Document Type: Research Articles
Department of Health Care Sciences, Sefako Makgatho Health Sciences University, South Africa.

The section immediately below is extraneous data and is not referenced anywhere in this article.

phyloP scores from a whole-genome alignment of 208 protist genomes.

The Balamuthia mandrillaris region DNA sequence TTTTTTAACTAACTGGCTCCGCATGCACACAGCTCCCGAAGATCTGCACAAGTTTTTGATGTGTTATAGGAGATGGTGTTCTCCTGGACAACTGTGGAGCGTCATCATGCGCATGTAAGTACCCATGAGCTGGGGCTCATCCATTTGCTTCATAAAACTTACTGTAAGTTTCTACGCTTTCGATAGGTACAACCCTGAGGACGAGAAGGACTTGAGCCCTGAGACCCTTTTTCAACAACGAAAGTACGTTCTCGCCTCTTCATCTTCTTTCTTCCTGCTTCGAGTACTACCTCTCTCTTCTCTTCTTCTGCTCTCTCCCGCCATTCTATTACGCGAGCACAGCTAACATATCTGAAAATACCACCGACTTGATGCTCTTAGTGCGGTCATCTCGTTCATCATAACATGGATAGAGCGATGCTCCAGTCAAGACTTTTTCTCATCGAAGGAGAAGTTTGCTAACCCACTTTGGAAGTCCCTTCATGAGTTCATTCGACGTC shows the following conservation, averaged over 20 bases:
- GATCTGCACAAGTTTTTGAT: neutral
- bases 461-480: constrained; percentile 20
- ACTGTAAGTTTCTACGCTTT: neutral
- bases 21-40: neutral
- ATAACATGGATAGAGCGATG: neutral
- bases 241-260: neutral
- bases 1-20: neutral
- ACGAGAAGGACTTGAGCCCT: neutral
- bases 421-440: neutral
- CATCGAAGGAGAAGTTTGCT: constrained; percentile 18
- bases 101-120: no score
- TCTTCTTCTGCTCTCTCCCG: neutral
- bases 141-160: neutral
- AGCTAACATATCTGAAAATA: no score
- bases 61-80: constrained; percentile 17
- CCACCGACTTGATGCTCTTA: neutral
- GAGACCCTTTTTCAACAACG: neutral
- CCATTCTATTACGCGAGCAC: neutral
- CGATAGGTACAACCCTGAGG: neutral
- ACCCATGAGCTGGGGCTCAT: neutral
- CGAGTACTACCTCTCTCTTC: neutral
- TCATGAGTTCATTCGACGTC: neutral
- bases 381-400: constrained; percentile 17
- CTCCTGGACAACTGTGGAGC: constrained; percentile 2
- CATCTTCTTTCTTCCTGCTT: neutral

Purpose: The aim of the study was to explore and describe perceptions of midwives on Papanicolaou (Pap smear) test during pregnancy. Methods: The study used qualitative, exploratory type of design. A probability purposive sampling was used to sample 12 registered midwives based in gynaecological units in a public hospital in Tshwane District, South Africa. Open-ended questionnaires, field notes, and audio tape were used to collect data. Data analysis process involved grouping and categorization into themes and sub-themes. Results: This study showed that majority of midwives lacked scientific knowledge behind Pap smear test during pregnancy. Some of the participants could relate with the test and verbalized that there may be complications such as bleeding, which may lead to miscarriage. Conclusions: Findings showed that midwives were not performing Pap smear tests among pregnant women due lack of knowledge. This points out that Pap smear test is not prioritised as a secondary preventive tool at facility level. It is therefore recommended that refresher workshops be conducted at hospital level.